Remember, the insurance company’s decision is not always final. You have the right to appeal and advocate for the coverage you need.

Alternative Coverage Options for Non-Formulary Drugs

When a prescribed drug is not covered by your insurance plan’s formulary, it is considered non-formulary. While this can be frustrating, there are still options for obtaining coverage.

Exceptions and Appeals

  • Medical exceptions: Your doctor may appeal to the insurance company, demonstrating that the non-formulary drug is medically necessary and that other formulary drugs are not suitable alternatives.
  • Prior authorization: In some cases, your doctor can request prior authorization for the non-formulary drug, explaining its necessity and why alternative formulary drugs are not appropriate.

Tiered Coverage

Some insurance plans offer tiered coverage for non-formulary drugs:

  • Tier 1: Lower out-of-pocket costs, comparable to formulary drugs.
  • Tier 2: Higher out-of-pocket costs, typically a percentage of the drug’s cost.
  • Tier 3: Highest out-of-pocket costs, often requiring full payment.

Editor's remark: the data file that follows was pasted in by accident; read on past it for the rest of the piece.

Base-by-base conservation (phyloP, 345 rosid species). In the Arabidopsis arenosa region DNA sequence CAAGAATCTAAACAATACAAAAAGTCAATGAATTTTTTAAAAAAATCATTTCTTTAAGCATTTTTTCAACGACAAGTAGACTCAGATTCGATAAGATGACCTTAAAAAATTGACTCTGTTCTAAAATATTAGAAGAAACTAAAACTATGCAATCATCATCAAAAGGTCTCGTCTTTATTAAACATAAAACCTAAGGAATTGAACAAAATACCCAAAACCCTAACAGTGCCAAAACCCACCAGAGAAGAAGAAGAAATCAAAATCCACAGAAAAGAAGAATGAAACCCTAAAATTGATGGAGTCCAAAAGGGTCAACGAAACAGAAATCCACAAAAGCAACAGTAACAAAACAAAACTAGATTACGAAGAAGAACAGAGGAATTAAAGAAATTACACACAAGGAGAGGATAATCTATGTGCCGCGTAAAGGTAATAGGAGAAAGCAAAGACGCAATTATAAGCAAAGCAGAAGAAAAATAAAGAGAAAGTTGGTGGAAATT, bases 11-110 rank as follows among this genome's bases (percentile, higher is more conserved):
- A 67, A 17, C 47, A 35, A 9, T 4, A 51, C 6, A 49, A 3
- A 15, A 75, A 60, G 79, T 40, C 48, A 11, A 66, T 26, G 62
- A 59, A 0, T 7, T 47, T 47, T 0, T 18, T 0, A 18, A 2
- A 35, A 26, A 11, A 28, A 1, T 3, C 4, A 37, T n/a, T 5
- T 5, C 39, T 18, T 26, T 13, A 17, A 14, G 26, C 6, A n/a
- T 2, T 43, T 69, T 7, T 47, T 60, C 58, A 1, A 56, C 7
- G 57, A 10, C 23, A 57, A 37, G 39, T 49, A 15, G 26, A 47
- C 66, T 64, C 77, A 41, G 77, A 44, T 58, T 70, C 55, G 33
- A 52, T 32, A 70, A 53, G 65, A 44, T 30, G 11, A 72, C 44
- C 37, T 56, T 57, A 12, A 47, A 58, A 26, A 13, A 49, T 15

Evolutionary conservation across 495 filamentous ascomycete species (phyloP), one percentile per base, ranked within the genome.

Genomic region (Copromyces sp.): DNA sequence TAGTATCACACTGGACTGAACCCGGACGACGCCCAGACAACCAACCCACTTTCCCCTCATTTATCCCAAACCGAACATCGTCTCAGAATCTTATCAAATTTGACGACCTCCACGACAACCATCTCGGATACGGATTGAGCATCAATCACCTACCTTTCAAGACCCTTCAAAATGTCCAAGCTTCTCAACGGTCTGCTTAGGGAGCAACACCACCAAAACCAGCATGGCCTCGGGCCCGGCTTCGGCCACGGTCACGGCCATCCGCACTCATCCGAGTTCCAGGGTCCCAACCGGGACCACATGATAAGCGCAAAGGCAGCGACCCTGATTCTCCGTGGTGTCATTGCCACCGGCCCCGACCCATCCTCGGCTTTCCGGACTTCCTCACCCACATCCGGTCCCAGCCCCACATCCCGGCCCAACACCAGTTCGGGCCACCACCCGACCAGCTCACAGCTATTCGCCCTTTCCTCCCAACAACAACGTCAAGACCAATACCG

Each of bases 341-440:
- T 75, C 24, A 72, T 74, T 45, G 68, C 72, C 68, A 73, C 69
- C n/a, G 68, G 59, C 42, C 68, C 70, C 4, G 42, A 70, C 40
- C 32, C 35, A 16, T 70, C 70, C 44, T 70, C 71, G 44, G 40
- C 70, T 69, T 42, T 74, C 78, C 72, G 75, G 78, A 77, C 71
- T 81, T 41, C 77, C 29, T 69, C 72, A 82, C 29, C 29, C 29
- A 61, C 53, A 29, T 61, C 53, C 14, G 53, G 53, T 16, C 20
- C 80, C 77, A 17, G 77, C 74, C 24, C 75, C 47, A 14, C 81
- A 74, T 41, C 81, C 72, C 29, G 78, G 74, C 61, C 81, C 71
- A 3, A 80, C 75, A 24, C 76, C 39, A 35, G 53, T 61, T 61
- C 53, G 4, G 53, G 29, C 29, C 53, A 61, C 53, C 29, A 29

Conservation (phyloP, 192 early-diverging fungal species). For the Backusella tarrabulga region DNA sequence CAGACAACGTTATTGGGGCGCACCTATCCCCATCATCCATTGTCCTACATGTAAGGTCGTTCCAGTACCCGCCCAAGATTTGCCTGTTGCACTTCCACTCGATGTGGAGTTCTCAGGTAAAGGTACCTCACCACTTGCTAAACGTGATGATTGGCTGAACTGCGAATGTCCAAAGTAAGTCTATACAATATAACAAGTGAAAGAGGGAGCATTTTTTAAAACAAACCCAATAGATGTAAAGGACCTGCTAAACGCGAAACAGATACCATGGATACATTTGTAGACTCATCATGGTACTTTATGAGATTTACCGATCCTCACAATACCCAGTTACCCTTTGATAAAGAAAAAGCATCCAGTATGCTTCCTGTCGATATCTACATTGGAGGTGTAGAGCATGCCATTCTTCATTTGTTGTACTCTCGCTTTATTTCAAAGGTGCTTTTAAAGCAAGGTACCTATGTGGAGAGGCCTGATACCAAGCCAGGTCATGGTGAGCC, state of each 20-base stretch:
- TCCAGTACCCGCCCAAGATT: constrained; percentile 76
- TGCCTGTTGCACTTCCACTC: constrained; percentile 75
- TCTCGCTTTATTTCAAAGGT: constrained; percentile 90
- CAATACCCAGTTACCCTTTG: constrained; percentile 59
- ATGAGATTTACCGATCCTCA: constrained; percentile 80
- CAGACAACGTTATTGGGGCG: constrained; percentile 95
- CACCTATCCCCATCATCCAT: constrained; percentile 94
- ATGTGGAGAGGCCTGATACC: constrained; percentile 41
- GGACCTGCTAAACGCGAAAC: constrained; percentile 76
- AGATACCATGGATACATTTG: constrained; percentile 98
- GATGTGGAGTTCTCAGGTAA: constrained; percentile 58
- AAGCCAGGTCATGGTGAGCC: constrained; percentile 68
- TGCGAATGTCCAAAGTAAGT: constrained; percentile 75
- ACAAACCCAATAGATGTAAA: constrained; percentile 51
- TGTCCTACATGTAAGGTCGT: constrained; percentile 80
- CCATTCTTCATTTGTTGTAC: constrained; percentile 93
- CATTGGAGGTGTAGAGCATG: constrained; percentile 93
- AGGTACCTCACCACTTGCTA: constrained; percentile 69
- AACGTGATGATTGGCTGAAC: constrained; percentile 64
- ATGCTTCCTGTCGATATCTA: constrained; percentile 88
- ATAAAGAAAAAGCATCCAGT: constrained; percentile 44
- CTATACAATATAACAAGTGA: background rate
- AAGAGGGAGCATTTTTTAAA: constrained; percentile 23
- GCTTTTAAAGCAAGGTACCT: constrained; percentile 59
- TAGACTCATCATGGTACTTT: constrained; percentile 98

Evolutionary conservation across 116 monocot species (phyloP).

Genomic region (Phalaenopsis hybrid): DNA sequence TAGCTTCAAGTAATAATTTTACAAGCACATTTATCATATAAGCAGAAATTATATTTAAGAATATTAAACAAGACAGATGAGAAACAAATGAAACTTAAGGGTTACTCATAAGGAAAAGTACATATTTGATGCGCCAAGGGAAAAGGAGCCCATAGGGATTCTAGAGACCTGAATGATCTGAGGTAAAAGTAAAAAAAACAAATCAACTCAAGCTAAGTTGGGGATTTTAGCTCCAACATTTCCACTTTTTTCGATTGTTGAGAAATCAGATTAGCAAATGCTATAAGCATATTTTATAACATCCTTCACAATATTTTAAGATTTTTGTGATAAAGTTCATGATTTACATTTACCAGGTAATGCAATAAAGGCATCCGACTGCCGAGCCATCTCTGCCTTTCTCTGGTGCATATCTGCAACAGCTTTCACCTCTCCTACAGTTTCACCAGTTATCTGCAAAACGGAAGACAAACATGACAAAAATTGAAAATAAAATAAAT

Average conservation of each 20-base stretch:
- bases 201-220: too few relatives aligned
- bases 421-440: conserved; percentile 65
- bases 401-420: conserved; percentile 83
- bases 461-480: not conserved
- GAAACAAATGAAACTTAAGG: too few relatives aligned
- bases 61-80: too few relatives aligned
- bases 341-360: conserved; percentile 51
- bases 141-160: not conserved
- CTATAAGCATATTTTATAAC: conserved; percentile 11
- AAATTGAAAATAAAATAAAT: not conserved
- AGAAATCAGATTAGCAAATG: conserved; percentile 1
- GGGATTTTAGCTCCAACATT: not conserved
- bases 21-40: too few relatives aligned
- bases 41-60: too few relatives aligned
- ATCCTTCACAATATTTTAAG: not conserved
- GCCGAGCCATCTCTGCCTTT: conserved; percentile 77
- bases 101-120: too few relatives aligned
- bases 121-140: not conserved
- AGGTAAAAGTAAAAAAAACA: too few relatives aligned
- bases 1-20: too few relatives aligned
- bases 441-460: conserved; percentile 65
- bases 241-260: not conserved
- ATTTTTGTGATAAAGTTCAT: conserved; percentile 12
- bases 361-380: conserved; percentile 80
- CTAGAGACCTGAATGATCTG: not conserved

Negotiated Rates

Your insurance company may negotiate lower rates with specific pharmacies or manufacturers for non-formulary drugs. Ask your pharmacy if they have negotiated rates for the drug you need.

Manufacturer Assistance Programs

  • Many pharmaceutical companies offer assistance programs for patients who cannot afford their non-formulary medications.
  • These programs may provide financial assistance, rebates, or free samples.

State Programs

Some states have programs that provide coverage for non-formulary drugs. Eligibility and coverage may vary based on state.

Table: Coverage Options for Non-Formulary Drugs

Option Description Limitations
Medical Exceptions Medical necessity must be demonstrated May not be approved in all cases
Prior Authorization Requires physician’s support May still result in higher out-of-pocket costs
Tiered Coverage Out-of-pocket costs vary depending on tier Higher tiers have higher costs
Negotiated Rates Lower rates may be available Negotiated rates may not apply to all pharmacies
Manufacturer Assistance Programs Financial assistance or free samples Eligibility criteria may apply
State Programs Coverage may vary by state Eligibility may be based on income or health status

Well, folks, that’s the lowdown on non-formulary drugs and insurance coverage. I hope you found this article helpful in navigating this sometimes-tricky topic. Remember, it’s always a good idea to check with your insurance provider for the most up-to-date information on your specific plan. I appreciate you taking the time to read my article, and I hope you’ll swing by again soon for more insurance insights. Take care, and stay healthy!